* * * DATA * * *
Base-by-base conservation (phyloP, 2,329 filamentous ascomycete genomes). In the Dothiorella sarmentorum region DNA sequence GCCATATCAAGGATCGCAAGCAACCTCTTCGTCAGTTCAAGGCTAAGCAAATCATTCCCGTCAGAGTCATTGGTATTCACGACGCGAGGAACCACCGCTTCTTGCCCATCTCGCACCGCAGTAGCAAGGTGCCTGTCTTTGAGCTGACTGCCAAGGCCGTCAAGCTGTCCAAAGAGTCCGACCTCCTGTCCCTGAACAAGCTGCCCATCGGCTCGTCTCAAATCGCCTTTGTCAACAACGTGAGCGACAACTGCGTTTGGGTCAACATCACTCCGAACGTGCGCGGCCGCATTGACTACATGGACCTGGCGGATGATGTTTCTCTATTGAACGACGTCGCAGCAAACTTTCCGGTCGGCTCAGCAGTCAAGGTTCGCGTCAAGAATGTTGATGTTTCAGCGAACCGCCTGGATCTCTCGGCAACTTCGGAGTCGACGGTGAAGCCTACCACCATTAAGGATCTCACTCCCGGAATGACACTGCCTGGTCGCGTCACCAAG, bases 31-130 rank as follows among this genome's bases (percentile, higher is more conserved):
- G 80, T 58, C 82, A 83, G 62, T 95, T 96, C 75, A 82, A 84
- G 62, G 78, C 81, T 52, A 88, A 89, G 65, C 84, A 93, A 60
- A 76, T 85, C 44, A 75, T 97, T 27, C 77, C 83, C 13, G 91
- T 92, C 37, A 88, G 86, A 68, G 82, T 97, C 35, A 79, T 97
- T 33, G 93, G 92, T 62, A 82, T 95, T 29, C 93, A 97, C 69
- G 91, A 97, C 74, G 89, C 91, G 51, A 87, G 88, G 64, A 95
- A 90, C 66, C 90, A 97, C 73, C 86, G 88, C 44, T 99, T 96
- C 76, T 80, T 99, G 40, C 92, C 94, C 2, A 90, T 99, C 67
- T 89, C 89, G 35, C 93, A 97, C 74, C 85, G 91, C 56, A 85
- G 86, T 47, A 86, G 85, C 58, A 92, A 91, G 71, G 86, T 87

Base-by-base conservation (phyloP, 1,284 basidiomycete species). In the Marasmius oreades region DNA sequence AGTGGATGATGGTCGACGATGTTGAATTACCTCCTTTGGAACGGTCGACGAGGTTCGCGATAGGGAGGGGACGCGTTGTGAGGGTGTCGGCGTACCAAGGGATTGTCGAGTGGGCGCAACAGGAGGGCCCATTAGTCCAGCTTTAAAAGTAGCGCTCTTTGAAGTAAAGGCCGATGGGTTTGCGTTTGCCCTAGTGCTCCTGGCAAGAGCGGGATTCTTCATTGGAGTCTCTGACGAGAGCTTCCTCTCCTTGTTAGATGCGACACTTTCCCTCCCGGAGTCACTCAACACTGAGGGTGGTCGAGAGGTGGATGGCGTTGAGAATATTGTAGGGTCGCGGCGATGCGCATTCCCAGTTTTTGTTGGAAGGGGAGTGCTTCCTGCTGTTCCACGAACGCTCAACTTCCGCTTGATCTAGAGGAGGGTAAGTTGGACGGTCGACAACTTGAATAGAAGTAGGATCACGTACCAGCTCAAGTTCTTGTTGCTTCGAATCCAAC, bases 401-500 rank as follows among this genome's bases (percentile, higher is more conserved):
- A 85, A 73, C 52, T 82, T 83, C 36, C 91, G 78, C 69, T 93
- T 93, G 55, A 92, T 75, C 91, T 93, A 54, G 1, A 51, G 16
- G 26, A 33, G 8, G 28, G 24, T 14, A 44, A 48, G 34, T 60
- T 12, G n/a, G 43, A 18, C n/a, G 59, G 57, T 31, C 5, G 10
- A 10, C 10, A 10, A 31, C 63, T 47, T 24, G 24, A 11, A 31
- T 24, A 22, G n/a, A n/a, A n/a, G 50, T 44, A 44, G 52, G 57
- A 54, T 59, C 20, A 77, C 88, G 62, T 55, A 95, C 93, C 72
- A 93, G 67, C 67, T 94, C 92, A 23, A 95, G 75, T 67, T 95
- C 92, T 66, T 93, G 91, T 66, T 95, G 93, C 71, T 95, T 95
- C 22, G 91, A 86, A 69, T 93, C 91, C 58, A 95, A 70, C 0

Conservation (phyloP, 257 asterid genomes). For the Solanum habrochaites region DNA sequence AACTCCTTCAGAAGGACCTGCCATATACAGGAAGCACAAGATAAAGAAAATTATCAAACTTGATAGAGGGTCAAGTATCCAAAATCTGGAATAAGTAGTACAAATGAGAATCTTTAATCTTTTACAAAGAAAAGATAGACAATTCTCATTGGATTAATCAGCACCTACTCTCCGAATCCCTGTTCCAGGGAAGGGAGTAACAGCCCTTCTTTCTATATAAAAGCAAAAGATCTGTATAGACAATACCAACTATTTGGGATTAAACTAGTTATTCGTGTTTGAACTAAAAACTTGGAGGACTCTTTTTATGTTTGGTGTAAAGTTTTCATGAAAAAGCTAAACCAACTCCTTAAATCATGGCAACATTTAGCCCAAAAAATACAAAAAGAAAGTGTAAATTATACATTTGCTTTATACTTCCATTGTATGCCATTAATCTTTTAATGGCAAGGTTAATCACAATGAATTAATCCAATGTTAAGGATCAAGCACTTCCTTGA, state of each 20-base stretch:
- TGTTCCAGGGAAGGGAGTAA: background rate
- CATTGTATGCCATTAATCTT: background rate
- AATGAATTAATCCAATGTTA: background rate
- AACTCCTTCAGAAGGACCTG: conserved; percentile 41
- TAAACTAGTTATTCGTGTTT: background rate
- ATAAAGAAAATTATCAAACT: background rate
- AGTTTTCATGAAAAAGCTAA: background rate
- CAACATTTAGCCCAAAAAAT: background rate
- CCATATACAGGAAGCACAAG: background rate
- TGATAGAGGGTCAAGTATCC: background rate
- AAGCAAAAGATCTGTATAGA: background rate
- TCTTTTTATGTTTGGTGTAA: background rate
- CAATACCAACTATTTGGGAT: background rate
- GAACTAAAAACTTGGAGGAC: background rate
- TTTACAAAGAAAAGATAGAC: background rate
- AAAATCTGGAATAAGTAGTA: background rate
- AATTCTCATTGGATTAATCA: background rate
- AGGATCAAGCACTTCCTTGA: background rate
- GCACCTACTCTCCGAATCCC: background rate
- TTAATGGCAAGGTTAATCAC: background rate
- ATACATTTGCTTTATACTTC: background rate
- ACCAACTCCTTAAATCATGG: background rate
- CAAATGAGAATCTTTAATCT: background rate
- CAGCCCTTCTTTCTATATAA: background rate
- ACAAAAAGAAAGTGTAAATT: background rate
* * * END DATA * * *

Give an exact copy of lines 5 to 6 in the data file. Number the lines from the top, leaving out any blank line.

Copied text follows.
- T 92, C 37, A 88, G 86, A 68, G 82, T 97, C 35, A 79, T 97
- T 33, G 93, G 92, T 62, A 82, T 95, T 29, C 93, A 97, C 69